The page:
A Memorial Exhibition at RISD’s ISB Gallery highlights Thomas Sgouros’s transcendent vision and the dramatic paintings he did after experiencing severe vision loss due to macular degeneration.
We recently went to see Thomas Sgouros’s (1927–2012) paintings at RISD’s ISB Gallery. It’s the first time Sgouros’s paintings have been exhibited since 2013.
Stepping into the gallery was a sensory experience. Outside, the light of the bright summer day was hard and democratic. Or so it seemed in relationship to the tender and diffuse light in RISD’s ISB Gallery, lit in part by Sgouros’s canvases, whose deepest subject is perhaps the spirit.
This is true both of the meticulous still lifes and scenes of Rome Sgouros did when fully sighted and the Remembered Landscapes, as he called them, which he created after losing his sight at the age of 65 to macular degeneration.
While the paintings Sgouros did before he experienced vision loss look distinctly different from the paintings he did after, they are at bottom profoundly similar. This has to do with the constancy of the artist’s deepest objectives. Once he was legally blind, Sgouros discovered that he could take what he had learned about painting in the first part of his career and use it to create work that has, despite its surface appearance, an underlying sameness of intent. Sgouros put it this way: as he came to realize, his mission had never been to paint what he saw, per se, but to “energize, explore and change the equation of the rectangle.” This realization allowed him to gain his bearings and paint a new body of extraordinary work after what was for him a devastating diagnosis.
RISD ISB Gallery honors Sgouros’s multi-faceted career at RISD
Sgouros was raised in Chicago and Cambridge, Massachusetts, by Greek-American parents. He received his BFA in illustration from RISD in 1950. After working as a professional illustrator in Boston and New York, he returned to RISD in 1962 to teach in the illustration department and invest himself in his studio practice as an artist.
Over the next forty years, Sgouros went on to become a beloved teacher and leader at RISD. He is generally seen as responsible for the ongoing ethos of the illustration department. The curriculum he developed is still being taught; the faculty he hired now lead the department; the students he mentored have matured into prominent artists and illustrators and dedicated work to him, including Chris Van Allsburg and David Macaulay. Among many other recognitions Sgouros received during his time at RISD, he held the Helen M. Danforth Distinguished Professorship from 1991-1994 and was a professor emeritus at the time of his death.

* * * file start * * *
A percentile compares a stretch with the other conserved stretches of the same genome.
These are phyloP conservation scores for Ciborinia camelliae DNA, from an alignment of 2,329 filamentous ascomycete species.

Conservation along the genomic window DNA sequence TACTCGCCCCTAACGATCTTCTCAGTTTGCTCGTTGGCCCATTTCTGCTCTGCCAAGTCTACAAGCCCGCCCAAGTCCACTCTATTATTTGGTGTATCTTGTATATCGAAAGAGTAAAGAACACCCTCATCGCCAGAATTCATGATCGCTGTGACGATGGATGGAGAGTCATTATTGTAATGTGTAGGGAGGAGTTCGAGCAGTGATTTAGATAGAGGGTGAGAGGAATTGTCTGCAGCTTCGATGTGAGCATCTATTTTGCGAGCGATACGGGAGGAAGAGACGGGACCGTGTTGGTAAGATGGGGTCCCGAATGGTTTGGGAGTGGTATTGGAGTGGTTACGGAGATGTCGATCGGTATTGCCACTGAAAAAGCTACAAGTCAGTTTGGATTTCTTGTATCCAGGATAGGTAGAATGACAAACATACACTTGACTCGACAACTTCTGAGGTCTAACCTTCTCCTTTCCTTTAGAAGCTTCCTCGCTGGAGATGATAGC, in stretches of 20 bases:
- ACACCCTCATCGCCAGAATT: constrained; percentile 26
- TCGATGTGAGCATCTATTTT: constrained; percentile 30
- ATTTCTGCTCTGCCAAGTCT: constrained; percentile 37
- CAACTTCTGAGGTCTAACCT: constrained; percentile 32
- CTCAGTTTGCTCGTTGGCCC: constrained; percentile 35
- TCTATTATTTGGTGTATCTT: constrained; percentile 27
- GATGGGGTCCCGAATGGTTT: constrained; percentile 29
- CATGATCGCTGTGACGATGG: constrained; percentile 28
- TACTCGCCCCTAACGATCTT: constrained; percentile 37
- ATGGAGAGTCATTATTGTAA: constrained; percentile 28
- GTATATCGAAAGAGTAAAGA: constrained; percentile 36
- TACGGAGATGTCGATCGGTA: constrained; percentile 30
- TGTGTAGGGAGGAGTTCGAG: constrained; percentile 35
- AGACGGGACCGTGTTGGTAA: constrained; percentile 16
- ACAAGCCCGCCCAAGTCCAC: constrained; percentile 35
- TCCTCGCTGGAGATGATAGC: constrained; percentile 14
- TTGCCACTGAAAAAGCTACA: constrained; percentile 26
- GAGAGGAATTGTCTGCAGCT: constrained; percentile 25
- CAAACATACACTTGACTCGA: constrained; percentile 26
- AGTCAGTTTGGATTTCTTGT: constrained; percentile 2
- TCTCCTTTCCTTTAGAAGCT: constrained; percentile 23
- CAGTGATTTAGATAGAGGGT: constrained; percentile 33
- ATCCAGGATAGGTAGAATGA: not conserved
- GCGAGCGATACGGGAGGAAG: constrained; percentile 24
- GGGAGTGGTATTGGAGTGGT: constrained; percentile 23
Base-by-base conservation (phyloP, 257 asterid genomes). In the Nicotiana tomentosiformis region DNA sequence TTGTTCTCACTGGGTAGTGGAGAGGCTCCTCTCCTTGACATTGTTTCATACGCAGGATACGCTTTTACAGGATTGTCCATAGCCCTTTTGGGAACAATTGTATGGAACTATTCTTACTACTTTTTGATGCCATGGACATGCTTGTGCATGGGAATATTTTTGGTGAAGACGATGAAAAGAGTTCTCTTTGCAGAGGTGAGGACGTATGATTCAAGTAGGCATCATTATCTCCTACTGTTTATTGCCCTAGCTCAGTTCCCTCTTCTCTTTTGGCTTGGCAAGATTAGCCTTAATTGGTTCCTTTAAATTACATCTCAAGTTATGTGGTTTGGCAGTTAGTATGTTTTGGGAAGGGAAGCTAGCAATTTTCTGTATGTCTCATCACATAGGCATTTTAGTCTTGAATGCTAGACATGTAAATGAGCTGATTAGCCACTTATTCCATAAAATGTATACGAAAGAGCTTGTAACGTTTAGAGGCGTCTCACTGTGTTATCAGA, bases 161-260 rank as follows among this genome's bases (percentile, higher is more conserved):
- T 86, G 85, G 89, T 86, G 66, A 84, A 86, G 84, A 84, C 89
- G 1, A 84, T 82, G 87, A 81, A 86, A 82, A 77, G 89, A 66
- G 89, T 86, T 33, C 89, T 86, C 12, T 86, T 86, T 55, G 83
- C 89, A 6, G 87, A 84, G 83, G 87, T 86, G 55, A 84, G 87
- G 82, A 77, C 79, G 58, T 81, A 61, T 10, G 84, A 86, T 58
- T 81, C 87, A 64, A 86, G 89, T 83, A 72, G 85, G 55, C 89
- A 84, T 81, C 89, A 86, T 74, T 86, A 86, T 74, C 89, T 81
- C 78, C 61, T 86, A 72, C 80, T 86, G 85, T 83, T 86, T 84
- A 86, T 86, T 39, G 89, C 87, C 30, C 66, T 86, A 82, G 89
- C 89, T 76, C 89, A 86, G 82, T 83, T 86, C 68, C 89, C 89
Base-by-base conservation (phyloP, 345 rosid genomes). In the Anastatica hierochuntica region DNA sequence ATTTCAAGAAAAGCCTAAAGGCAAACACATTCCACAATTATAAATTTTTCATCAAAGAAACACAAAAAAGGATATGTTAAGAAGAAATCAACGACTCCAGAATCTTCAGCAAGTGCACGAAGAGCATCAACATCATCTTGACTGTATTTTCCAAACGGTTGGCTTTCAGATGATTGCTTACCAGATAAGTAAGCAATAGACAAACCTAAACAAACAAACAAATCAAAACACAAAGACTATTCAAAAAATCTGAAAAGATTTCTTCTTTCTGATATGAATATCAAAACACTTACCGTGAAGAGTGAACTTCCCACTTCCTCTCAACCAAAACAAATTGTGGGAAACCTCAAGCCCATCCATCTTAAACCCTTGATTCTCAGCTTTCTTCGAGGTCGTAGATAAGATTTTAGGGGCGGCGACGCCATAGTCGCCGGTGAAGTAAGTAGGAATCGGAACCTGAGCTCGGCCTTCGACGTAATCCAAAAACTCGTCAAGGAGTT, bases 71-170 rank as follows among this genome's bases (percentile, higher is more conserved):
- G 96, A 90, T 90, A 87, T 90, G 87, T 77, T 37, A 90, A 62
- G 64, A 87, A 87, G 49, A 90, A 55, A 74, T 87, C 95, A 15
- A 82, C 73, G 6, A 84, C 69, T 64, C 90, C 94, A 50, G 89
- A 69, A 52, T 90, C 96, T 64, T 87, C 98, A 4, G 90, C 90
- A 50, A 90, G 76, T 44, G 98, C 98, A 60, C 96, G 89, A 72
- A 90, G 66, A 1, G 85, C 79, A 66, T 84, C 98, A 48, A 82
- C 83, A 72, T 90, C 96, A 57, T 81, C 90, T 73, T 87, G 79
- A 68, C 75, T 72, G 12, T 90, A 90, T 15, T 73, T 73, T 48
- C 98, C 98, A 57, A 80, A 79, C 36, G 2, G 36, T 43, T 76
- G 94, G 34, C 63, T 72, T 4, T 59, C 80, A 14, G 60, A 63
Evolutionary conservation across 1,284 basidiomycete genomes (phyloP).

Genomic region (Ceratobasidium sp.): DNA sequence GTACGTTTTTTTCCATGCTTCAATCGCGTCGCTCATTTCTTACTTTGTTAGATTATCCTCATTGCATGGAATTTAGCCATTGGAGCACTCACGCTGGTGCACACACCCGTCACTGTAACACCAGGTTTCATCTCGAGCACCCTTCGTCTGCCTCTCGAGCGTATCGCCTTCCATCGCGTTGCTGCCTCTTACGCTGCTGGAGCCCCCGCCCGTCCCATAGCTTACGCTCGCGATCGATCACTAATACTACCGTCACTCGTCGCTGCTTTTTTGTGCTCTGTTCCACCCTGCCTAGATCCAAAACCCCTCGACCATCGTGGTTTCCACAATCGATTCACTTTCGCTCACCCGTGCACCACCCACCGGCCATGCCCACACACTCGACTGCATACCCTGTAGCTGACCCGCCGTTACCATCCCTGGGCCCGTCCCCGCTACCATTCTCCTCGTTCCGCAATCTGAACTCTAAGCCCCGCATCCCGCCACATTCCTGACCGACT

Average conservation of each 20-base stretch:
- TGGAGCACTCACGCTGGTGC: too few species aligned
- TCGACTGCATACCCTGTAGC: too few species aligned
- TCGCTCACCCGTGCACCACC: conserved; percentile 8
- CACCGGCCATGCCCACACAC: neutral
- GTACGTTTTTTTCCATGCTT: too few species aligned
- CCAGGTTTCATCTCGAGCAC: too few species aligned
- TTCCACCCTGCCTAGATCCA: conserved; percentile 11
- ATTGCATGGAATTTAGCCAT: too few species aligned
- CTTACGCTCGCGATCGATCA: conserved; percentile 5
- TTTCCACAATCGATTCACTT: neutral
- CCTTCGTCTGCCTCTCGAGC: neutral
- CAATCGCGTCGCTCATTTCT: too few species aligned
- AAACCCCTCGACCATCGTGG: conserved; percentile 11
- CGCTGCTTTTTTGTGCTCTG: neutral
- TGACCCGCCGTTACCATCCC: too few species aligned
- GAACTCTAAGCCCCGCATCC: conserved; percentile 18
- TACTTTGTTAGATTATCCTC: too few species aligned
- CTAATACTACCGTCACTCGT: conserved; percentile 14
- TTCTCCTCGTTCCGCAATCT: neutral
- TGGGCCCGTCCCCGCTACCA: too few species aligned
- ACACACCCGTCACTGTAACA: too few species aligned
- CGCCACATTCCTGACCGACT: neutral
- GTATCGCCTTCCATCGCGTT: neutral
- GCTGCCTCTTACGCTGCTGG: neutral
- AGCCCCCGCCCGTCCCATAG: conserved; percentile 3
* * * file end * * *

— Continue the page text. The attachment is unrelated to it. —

In honor of his service, the illustration department reserved the inaugural exhibition in the newly renovated ISB Gallery for him. David Porter, an associate professor in the department who was himself hired by Sgouros and became a close friend, curated the show. Porter selected the 49 works on display from paintings held by Cade Tompkins Projects as part of the artist’s estate. Aside from a handful of works from Sgouros’s early career as a professional illustrator, Porter chose watercolors, oils, and pastels that were “redolent of Tom,” as he said, “works that had a spiritual aspect to them.” In keeping with the theme and intimacy of the exhibition, the wall text included reminiscences from 10 people who knew Sgouros during his time at RISD.
The first part of Sgouros’s career, before macular degeneration: still life paintings and the “riddle of the rectangle”
In the still lifes to which Sgouros devoted himself in the first part of his career, he tended to paint in extensive iteration a handful of objects that held special resonance for him. Included among his favorite subjects were a postcard of a Degas painting; a vinegar and oil jar given to him on the occasion of his first marriage; a bicycle horn that had belonged to his son; Prip silver smithed by a colleague at RISD. He didn’t return repeatedly to these subjects in an effort to capture the “anecdote,” as he sometimes called it. He returned to them rather in an attempt to solve what he termed “the riddle of the rectangle,” which involved coordinating idea, shape, value, color, space, rhythm, and contrast in an interpretation of what he saw and felt.